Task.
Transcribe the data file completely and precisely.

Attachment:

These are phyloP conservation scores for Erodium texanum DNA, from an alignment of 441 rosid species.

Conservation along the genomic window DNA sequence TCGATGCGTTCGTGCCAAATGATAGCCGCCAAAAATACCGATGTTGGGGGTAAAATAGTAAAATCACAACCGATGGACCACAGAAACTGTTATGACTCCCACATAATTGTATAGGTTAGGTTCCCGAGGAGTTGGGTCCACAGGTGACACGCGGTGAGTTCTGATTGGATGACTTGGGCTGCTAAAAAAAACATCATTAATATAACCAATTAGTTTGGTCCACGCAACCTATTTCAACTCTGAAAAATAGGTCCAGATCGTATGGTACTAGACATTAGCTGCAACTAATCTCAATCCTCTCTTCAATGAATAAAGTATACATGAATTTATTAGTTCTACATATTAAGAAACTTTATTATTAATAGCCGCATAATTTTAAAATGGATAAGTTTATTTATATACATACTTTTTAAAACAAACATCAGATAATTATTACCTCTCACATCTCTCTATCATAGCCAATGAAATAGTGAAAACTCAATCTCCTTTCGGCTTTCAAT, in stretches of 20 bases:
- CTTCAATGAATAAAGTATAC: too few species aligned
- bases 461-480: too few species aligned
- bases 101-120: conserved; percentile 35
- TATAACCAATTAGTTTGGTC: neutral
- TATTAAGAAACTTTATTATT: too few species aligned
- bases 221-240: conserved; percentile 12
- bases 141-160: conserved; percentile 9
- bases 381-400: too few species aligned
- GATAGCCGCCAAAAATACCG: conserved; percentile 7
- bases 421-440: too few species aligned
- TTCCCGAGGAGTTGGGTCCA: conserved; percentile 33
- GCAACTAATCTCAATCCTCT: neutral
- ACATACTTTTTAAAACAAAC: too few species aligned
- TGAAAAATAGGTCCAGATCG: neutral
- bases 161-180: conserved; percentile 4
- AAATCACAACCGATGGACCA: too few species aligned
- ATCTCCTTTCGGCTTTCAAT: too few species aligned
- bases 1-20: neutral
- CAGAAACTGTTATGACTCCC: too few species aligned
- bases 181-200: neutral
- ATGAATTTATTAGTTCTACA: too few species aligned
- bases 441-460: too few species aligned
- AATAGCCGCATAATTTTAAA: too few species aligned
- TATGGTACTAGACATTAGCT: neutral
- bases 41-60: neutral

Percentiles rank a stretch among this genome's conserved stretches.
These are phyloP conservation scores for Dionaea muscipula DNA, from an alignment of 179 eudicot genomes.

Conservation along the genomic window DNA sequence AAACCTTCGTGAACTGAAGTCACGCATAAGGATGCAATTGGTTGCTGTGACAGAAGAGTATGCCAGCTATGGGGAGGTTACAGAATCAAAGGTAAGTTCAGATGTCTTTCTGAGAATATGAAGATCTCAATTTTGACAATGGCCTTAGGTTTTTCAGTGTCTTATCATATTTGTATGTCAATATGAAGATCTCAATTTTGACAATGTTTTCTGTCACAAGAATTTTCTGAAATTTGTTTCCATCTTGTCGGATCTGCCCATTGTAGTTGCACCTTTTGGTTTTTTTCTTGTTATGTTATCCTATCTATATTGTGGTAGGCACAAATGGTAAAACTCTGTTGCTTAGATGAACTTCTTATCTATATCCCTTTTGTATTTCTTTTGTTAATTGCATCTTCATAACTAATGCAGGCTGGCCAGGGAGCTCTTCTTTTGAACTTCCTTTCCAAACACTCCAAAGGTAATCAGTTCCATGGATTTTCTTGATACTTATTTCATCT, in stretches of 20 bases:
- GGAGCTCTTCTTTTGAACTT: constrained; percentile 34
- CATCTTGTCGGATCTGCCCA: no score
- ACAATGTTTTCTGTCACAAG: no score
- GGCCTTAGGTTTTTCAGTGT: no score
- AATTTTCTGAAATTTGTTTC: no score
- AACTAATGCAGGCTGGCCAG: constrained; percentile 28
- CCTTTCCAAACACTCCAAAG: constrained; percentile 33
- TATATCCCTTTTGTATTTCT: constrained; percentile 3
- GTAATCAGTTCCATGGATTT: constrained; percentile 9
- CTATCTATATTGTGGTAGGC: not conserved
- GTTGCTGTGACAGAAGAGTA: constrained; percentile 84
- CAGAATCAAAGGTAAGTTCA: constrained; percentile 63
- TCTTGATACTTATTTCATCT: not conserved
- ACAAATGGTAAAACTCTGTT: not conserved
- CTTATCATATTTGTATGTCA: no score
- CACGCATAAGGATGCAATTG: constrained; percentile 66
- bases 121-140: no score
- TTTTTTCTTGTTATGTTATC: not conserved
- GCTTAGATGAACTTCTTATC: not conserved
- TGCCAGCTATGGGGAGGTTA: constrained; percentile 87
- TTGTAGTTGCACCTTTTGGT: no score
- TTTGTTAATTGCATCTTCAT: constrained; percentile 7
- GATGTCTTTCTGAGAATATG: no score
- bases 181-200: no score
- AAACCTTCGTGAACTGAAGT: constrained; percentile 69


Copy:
These are phyloP conservation scores for Erodium texanum DNA, from an alignment of 441 rosid species.

Conservation along the genomic window DNA sequence TCGATGCGTTCGTGCCAAATGATAGCCGCCAAAAATACCGATGTTGGGGGTAAAATAGTAAAATCACAACCGATGGACCACAGAAACTGTTATGACTCCCACATAATTGTATAGGTTAGGTTCCCGAGGAGTTGGGTCCACAGGTGACACGCGGTGAGTTCTGATTGGATGACTTGGGCTGCTAAAAAAAACATCATTAATATAACCAATTAGTTTGGTCCACGCAACCTATTTCAACTCTGAAAAATAGGTCCAGATCGTATGGTACTAGACATTAGCTGCAACTAATCTCAATCCTCTCTTCAATGAATAAAGTATACATGAATTTATTAGTTCTACATATTAAGAAACTTTATTATTAATAGCCGCATAATTTTAAAATGGATAAGTTTATTTATATACATACTTTTTAAAACAAACATCAGATAATTATTACCTCTCACATCTCTCTATCATAGCCAATGAAATAGTGAAAACTCAATCTCCTTTCGGCTTTCAAT, in stretches of 20 bases:
- CTTCAATGAATAAAGTATAC: too few species aligned
- bases 461-480: too few species aligned
- bases 101-120: conserved; percentile 35
- TATAACCAATTAGTTTGGTC: neutral
- TATTAAGAAACTTTATTATT: too few species aligned
- bases 221-240: conserved; percentile 12
- bases 141-160: conserved; percentile 9
- bases 381-400: too few species aligned
- GATAGCCGCCAAAAATACCG: conserved; percentile 7
- bases 421-440: too few species aligned
- TTCCCGAGGAGTTGGGTCCA: conserved; percentile 33
- GCAACTAATCTCAATCCTCT: neutral
- ACATACTTTTTAAAACAAAC: too few species aligned
- TGAAAAATAGGTCCAGATCG: neutral
- bases 161-180: conserved; percentile 4
- AAATCACAACCGATGGACCA: too few species aligned
- ATCTCCTTTCGGCTTTCAAT: too few species aligned
- bases 1-20: neutral
- CAGAAACTGTTATGACTCCC: too few species aligned
- bases 181-200: neutral
- ATGAATTTATTAGTTCTACA: too few species aligned
- bases 441-460: too few species aligned
- AATAGCCGCATAATTTTAAA: too few species aligned
- TATGGTACTAGACATTAGCT: neutral
- bases 41-60: neutral

Percentiles rank a stretch among this genome's conserved stretches.
These are phyloP conservation scores for Dionaea muscipula DNA, from an alignment of 179 eudicot genomes.

Conservation along the genomic window DNA sequence AAACCTTCGTGAACTGAAGTCACGCATAAGGATGCAATTGGTTGCTGTGACAGAAGAGTATGCCAGCTATGGGGAGGTTACAGAATCAAAGGTAAGTTCAGATGTCTTTCTGAGAATATGAAGATCTCAATTTTGACAATGGCCTTAGGTTTTTCAGTGTCTTATCATATTTGTATGTCAATATGAAGATCTCAATTTTGACAATGTTTTCTGTCACAAGAATTTTCTGAAATTTGTTTCCATCTTGTCGGATCTGCCCATTGTAGTTGCACCTTTTGGTTTTTTTCTTGTTATGTTATCCTATCTATATTGTGGTAGGCACAAATGGTAAAACTCTGTTGCTTAGATGAACTTCTTATCTATATCCCTTTTGTATTTCTTTTGTTAATTGCATCTTCATAACTAATGCAGGCTGGCCAGGGAGCTCTTCTTTTGAACTTCCTTTCCAAACACTCCAAAGGTAATCAGTTCCATGGATTTTCTTGATACTTATTTCATCT, in stretches of 20 bases:
- GGAGCTCTTCTTTTGAACTT: constrained; percentile 34
- CATCTTGTCGGATCTGCCCA: no score
- ACAATGTTTTCTGTCACAAG: no score
- GGCCTTAGGTTTTTCAGTGT: no score
- AATTTTCTGAAATTTGTTTC: no score
- AACTAATGCAGGCTGGCCAG: constrained; percentile 28
- CCTTTCCAAACACTCCAAAG: constrained; percentile 33
- TATATCCCTTTTGTATTTCT: constrained; percentile 3
- GTAATCAGTTCCATGGATTT: constrained; percentile 9
- CTATCTATATTGTGGTAGGC: not conserved
- GTTGCTGTGACAGAAGAGTA: constrained; percentile 84
- CAGAATCAAAGGTAAGTTCA: constrained; percentile 63
- TCTTGATACTTATTTCATCT: not conserved
- ACAAATGGTAAAACTCTGTT: not conserved
- CTTATCATATTTGTATGTCA: no score
- CACGCATAAGGATGCAATTG: constrained; percentile 66
- bases 121-140: no score
- TTTTTTCTTGTTATGTTATC: not conserved
- GCTTAGATGAACTTCTTATC: not conserved
- TGCCAGCTATGGGGAGGTTA: constrained; percentile 87
- TTGTAGTTGCACCTTTTGGT: no score
- TTTGTTAATTGCATCTTCAT: constrained; percentile 7
- GATGTCTTTCTGAGAATATG: no score
- bases 181-200: no score
- AAACCTTCGTGAACTGAAGT: constrained; percentile 69